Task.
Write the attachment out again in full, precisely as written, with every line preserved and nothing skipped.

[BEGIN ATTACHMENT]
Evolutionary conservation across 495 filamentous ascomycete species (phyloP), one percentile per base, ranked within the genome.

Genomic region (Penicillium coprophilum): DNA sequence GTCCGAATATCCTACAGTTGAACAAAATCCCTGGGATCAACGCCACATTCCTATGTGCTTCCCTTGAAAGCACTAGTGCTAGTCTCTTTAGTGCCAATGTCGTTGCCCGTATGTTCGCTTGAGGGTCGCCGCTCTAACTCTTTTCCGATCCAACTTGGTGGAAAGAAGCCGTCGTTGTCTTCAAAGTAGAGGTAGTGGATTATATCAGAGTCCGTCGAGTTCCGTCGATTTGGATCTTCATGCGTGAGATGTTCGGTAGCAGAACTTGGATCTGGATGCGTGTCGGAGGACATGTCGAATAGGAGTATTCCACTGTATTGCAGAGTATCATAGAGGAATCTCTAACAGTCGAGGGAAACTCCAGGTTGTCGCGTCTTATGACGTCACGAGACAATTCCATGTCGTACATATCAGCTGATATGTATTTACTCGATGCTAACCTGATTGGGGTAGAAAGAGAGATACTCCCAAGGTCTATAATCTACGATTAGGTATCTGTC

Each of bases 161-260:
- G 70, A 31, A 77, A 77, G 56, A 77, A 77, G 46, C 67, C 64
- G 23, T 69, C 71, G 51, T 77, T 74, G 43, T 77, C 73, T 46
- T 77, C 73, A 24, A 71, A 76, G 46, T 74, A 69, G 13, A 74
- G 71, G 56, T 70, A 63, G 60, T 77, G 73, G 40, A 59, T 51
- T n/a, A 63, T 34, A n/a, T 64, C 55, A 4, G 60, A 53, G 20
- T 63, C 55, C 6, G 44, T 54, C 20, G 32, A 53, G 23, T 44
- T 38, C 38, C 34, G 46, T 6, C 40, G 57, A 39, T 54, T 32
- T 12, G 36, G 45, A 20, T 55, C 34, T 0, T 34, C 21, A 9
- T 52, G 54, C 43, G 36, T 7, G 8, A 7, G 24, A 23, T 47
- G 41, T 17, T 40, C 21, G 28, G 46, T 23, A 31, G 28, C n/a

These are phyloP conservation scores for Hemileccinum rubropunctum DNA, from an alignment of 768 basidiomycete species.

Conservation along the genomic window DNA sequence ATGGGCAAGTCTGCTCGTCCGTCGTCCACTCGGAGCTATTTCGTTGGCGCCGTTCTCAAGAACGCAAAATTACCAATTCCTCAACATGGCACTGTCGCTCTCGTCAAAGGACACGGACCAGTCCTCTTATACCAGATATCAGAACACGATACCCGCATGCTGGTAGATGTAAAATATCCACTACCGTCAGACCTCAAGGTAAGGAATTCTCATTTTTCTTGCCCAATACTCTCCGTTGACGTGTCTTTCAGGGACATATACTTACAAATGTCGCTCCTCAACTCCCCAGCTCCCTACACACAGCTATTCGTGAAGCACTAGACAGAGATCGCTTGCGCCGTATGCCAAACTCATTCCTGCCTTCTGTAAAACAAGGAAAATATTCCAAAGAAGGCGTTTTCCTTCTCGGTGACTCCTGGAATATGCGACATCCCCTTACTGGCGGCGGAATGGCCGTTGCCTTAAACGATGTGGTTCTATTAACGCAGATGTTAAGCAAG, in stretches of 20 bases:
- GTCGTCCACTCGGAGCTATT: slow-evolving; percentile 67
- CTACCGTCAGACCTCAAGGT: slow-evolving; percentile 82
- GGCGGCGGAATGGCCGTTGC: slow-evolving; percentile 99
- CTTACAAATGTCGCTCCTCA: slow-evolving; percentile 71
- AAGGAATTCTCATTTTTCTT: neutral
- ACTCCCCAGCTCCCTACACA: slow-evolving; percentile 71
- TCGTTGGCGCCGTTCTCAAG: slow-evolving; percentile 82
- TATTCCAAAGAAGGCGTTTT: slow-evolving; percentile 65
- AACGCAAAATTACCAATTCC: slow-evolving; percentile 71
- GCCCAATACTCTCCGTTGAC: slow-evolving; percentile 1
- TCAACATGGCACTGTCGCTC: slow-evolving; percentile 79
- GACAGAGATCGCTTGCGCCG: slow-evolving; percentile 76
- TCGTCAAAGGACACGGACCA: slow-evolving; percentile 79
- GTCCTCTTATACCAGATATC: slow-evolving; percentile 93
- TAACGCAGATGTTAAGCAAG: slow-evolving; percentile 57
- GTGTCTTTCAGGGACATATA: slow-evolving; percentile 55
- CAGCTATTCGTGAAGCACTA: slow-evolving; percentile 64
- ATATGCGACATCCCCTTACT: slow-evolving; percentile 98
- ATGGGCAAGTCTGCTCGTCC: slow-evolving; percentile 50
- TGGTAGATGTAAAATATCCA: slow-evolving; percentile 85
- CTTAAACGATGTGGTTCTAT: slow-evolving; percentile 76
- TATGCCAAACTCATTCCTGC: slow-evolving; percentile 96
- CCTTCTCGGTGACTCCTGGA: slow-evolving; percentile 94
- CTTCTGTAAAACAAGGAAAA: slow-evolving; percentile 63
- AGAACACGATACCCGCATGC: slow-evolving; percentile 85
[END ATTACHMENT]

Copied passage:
Evolutionary conservation across 495 filamentous ascomycete species (phyloP), one percentile per base, ranked within the genome.

Genomic region (Penicillium coprophilum): DNA sequence GTCCGAATATCCTACAGTTGAACAAAATCCCTGGGATCAACGCCACATTCCTATGTGCTTCCCTTGAAAGCACTAGTGCTAGTCTCTTTAGTGCCAATGTCGTTGCCCGTATGTTCGCTTGAGGGTCGCCGCTCTAACTCTTTTCCGATCCAACTTGGTGGAAAGAAGCCGTCGTTGTCTTCAAAGTAGAGGTAGTGGATTATATCAGAGTCCGTCGAGTTCCGTCGATTTGGATCTTCATGCGTGAGATGTTCGGTAGCAGAACTTGGATCTGGATGCGTGTCGGAGGACATGTCGAATAGGAGTATTCCACTGTATTGCAGAGTATCATAGAGGAATCTCTAACAGTCGAGGGAAACTCCAGGTTGTCGCGTCTTATGACGTCACGAGACAATTCCATGTCGTACATATCAGCTGATATGTATTTACTCGATGCTAACCTGATTGGGGTAGAAAGAGAGATACTCCCAAGGTCTATAATCTACGATTAGGTATCTGTC

Each of bases 161-260:
- G 70, A 31, A 77, A 77, G 56, A 77, A 77, G 46, C 67, C 64
- G 23, T 69, C 71, G 51, T 77, T 74, G 43, T 77, C 73, T 46
- T 77, C 73, A 24, A 71, A 76, G 46, T 74, A 69, G 13, A 74
- G 71, G 56, T 70, A 63, G 60, T 77, G 73, G 40, A 59, T 51
- T n/a, A 63, T 34, A n/a, T 64, C 55, A 4, G 60, A 53, G 20
- T 63, C 55, C 6, G 44, T 54, C 20, G 32, A 53, G 23, T 44
- T 38, C 38, C 34, G 46, T 6, C 40, G 57, A 39, T 54, T 32
- T 12, G 36, G 45, A 20, T 55, C 34, T 0, T 34, C 21, A 9
- T 52, G 54, C 43, G 36, T 7, G 8, A 7, G 24, A 23, T 47
- G 41, T 17, T 40, C 21, G 28, G 46, T 23, A 31, G 28, C n/a

These are phyloP conservation scores for Hemileccinum rubropunctum DNA, from an alignment of 768 basidiomycete species.

Conservation along the genomic window DNA sequence ATGGGCAAGTCTGCTCGTCCGTCGTCCACTCGGAGCTATTTCGTTGGCGCCGTTCTCAAGAACGCAAAATTACCAATTCCTCAACATGGCACTGTCGCTCTCGTCAAAGGACACGGACCAGTCCTCTTATACCAGATATCAGAACACGATACCCGCATGCTGGTAGATGTAAAATATCCACTACCGTCAGACCTCAAGGTAAGGAATTCTCATTTTTCTTGCCCAATACTCTCCGTTGACGTGTCTTTCAGGGACATATACTTACAAATGTCGCTCCTCAACTCCCCAGCTCCCTACACACAGCTATTCGTGAAGCACTAGACAGAGATCGCTTGCGCCGTATGCCAAACTCATTCCTGCCTTCTGTAAAACAAGGAAAATATTCCAAAGAAGGCGTTTTCCTTCTCGGTGACTCCTGGAATATGCGACATCCCCTTACTGGCGGCGGAATGGCCGTTGCCTTAAACGATGTGGTTCTATTAACGCAGATGTTAAGCAAG, in stretches of 20 bases:
- GTCGTCCACTCGGAGCTATT: slow-evolving; percentile 67
- CTACCGTCAGACCTCAAGGT: slow-evolving; percentile 82
- GGCGGCGGAATGGCCGTTGC: slow-evolving; percentile 99
- CTTACAAATGTCGCTCCTCA: slow-evolving; percentile 71
- AAGGAATTCTCATTTTTCTT: neutral
- ACTCCCCAGCTCCCTACACA: slow-evolving; percentile 71
- TCGTTGGCGCCGTTCTCAAG: slow-evolving; percentile 82
- TATTCCAAAGAAGGCGTTTT: slow-evolving; percentile 65
- AACGCAAAATTACCAATTCC: slow-evolving; percentile 71
- GCCCAATACTCTCCGTTGAC: slow-evolving; percentile 1
- TCAACATGGCACTGTCGCTC: slow-evolving; percentile 79
- GACAGAGATCGCTTGCGCCG: slow-evolving; percentile 76
- TCGTCAAAGGACACGGACCA: slow-evolving; percentile 79
- GTCCTCTTATACCAGATATC: slow-evolving; percentile 93
- TAACGCAGATGTTAAGCAAG: slow-evolving; percentile 57
- GTGTCTTTCAGGGACATATA: slow-evolving; percentile 55
- CAGCTATTCGTGAAGCACTA: slow-evolving; percentile 64
- ATATGCGACATCCCCTTACT: slow-evolving; percentile 98
- ATGGGCAAGTCTGCTCGTCC: slow-evolving; percentile 50
- TGGTAGATGTAAAATATCCA: slow-evolving; percentile 85
- CTTAAACGATGTGGTTCTAT: slow-evolving; percentile 76
- TATGCCAAACTCATTCCTGC: slow-evolving; percentile 96
- CCTTCTCGGTGACTCCTGGA: slow-evolving; percentile 94
- CTTCTGTAAAACAAGGAAAA: slow-evolving; percentile 63
- AGAACACGATACCCGCATGC: slow-evolving; percentile 85